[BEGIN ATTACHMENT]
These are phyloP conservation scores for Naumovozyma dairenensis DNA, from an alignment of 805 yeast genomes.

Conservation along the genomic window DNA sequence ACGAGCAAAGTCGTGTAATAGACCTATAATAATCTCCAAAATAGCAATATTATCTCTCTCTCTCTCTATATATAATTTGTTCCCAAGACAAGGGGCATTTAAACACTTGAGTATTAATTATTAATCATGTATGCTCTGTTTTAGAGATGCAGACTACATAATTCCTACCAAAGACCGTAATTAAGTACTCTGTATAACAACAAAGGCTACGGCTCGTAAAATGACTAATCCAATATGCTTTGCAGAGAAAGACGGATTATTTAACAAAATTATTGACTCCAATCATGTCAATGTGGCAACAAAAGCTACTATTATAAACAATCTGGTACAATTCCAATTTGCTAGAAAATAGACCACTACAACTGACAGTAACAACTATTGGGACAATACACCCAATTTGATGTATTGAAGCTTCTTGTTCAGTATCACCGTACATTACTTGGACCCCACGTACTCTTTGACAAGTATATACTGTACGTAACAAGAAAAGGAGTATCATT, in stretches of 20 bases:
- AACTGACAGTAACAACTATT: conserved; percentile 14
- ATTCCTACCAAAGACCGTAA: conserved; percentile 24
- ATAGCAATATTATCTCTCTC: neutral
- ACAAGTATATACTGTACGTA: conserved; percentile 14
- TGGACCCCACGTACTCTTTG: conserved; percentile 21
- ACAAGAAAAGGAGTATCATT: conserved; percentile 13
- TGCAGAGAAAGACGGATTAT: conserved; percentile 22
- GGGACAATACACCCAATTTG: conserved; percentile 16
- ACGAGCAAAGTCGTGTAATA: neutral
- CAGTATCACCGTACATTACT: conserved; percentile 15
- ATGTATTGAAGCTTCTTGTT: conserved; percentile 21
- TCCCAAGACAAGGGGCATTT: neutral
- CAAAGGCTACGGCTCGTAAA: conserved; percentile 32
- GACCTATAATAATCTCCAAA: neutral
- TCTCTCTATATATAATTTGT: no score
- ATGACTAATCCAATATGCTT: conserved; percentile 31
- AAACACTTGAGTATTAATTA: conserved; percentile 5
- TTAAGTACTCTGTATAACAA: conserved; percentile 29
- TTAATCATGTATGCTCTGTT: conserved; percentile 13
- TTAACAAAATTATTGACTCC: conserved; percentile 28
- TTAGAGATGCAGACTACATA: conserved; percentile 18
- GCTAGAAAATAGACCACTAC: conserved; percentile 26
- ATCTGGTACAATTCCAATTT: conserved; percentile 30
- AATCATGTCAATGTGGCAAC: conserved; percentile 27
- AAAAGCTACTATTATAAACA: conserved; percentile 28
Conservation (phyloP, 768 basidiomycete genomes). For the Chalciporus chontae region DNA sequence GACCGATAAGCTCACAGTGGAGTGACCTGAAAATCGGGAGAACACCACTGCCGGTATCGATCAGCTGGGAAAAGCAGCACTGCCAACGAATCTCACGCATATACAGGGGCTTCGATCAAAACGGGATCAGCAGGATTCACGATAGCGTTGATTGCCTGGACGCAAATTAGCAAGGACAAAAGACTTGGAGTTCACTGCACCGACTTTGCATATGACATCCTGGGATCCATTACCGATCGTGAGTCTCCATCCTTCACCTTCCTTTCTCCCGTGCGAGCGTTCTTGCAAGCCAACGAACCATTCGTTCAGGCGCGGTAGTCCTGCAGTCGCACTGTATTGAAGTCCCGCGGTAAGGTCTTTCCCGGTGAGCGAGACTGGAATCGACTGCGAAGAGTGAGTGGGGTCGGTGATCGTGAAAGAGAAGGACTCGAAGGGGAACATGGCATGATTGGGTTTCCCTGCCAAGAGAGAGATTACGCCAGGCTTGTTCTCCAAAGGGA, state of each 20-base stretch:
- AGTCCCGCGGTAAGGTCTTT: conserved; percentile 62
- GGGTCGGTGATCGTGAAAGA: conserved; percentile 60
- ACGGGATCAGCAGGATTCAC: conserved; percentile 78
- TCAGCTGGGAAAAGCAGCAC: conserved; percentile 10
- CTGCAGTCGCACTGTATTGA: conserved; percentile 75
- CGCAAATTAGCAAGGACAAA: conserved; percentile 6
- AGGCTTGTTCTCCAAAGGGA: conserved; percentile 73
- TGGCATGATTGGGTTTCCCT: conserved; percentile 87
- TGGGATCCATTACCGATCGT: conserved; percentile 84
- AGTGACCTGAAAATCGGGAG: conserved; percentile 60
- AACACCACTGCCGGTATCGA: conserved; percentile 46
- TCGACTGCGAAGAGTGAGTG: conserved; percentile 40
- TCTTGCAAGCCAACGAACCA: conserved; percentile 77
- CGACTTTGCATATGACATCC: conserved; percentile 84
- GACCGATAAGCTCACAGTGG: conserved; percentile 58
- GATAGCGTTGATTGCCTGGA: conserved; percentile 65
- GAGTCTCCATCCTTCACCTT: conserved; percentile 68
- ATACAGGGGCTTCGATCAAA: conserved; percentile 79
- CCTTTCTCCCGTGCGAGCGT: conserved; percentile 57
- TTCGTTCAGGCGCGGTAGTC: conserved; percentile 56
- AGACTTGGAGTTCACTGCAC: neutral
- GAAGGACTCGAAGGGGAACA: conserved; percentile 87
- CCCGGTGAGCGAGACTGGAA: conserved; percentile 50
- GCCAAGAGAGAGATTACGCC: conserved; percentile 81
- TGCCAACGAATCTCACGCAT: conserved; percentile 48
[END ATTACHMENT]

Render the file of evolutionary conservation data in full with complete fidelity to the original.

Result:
These are phyloP conservation scores for Naumovozyma dairenensis DNA, from an alignment of 805 yeast genomes.

Conservation along the genomic window DNA sequence ACGAGCAAAGTCGTGTAATAGACCTATAATAATCTCCAAAATAGCAATATTATCTCTCTCTCTCTCTATATATAATTTGTTCCCAAGACAAGGGGCATTTAAACACTTGAGTATTAATTATTAATCATGTATGCTCTGTTTTAGAGATGCAGACTACATAATTCCTACCAAAGACCGTAATTAAGTACTCTGTATAACAACAAAGGCTACGGCTCGTAAAATGACTAATCCAATATGCTTTGCAGAGAAAGACGGATTATTTAACAAAATTATTGACTCCAATCATGTCAATGTGGCAACAAAAGCTACTATTATAAACAATCTGGTACAATTCCAATTTGCTAGAAAATAGACCACTACAACTGACAGTAACAACTATTGGGACAATACACCCAATTTGATGTATTGAAGCTTCTTGTTCAGTATCACCGTACATTACTTGGACCCCACGTACTCTTTGACAAGTATATACTGTACGTAACAAGAAAAGGAGTATCATT, in stretches of 20 bases:
- AACTGACAGTAACAACTATT: conserved; percentile 14
- ATTCCTACCAAAGACCGTAA: conserved; percentile 24
- ATAGCAATATTATCTCTCTC: neutral
- ACAAGTATATACTGTACGTA: conserved; percentile 14
- TGGACCCCACGTACTCTTTG: conserved; percentile 21
- ACAAGAAAAGGAGTATCATT: conserved; percentile 13
- TGCAGAGAAAGACGGATTAT: conserved; percentile 22
- GGGACAATACACCCAATTTG: conserved; percentile 16
- ACGAGCAAAGTCGTGTAATA: neutral
- CAGTATCACCGTACATTACT: conserved; percentile 15
- ATGTATTGAAGCTTCTTGTT: conserved; percentile 21
- TCCCAAGACAAGGGGCATTT: neutral
- CAAAGGCTACGGCTCGTAAA: conserved; percentile 32
- GACCTATAATAATCTCCAAA: neutral
- TCTCTCTATATATAATTTGT: no score
- ATGACTAATCCAATATGCTT: conserved; percentile 31
- AAACACTTGAGTATTAATTA: conserved; percentile 5
- TTAAGTACTCTGTATAACAA: conserved; percentile 29
- TTAATCATGTATGCTCTGTT: conserved; percentile 13
- TTAACAAAATTATTGACTCC: conserved; percentile 28
- TTAGAGATGCAGACTACATA: conserved; percentile 18
- GCTAGAAAATAGACCACTAC: conserved; percentile 26
- ATCTGGTACAATTCCAATTT: conserved; percentile 30
- AATCATGTCAATGTGGCAAC: conserved; percentile 27
- AAAAGCTACTATTATAAACA: conserved; percentile 28
Conservation (phyloP, 768 basidiomycete genomes). For the Chalciporus chontae region DNA sequence GACCGATAAGCTCACAGTGGAGTGACCTGAAAATCGGGAGAACACCACTGCCGGTATCGATCAGCTGGGAAAAGCAGCACTGCCAACGAATCTCACGCATATACAGGGGCTTCGATCAAAACGGGATCAGCAGGATTCACGATAGCGTTGATTGCCTGGACGCAAATTAGCAAGGACAAAAGACTTGGAGTTCACTGCACCGACTTTGCATATGACATCCTGGGATCCATTACCGATCGTGAGTCTCCATCCTTCACCTTCCTTTCTCCCGTGCGAGCGTTCTTGCAAGCCAACGAACCATTCGTTCAGGCGCGGTAGTCCTGCAGTCGCACTGTATTGAAGTCCCGCGGTAAGGTCTTTCCCGGTGAGCGAGACTGGAATCGACTGCGAAGAGTGAGTGGGGTCGGTGATCGTGAAAGAGAAGGACTCGAAGGGGAACATGGCATGATTGGGTTTCCCTGCCAAGAGAGAGATTACGCCAGGCTTGTTCTCCAAAGGGA, state of each 20-base stretch:
- AGTCCCGCGGTAAGGTCTTT: conserved; percentile 62
- GGGTCGGTGATCGTGAAAGA: conserved; percentile 60
- ACGGGATCAGCAGGATTCAC: conserved; percentile 78
- TCAGCTGGGAAAAGCAGCAC: conserved; percentile 10
- CTGCAGTCGCACTGTATTGA: conserved; percentile 75
- CGCAAATTAGCAAGGACAAA: conserved; percentile 6
- AGGCTTGTTCTCCAAAGGGA: conserved; percentile 73
- TGGCATGATTGGGTTTCCCT: conserved; percentile 87
- TGGGATCCATTACCGATCGT: conserved; percentile 84
- AGTGACCTGAAAATCGGGAG: conserved; percentile 60
- AACACCACTGCCGGTATCGA: conserved; percentile 46
- TCGACTGCGAAGAGTGAGTG: conserved; percentile 40
- TCTTGCAAGCCAACGAACCA: conserved; percentile 77
- CGACTTTGCATATGACATCC: conserved; percentile 84
- GACCGATAAGCTCACAGTGG: conserved; percentile 58
- GATAGCGTTGATTGCCTGGA: conserved; percentile 65
- GAGTCTCCATCCTTCACCTT: conserved; percentile 68
- ATACAGGGGCTTCGATCAAA: conserved; percentile 79
- CCTTTCTCCCGTGCGAGCGT: conserved; percentile 57
- TTCGTTCAGGCGCGGTAGTC: conserved; percentile 56
- AGACTTGGAGTTCACTGCAC: neutral
- GAAGGACTCGAAGGGGAACA: conserved; percentile 87
- CCCGGTGAGCGAGACTGGAA: conserved; percentile 50
- GCCAAGAGAGAGATTACGCC: conserved; percentile 81
- TGCCAACGAATCTCACGCAT: conserved; percentile 48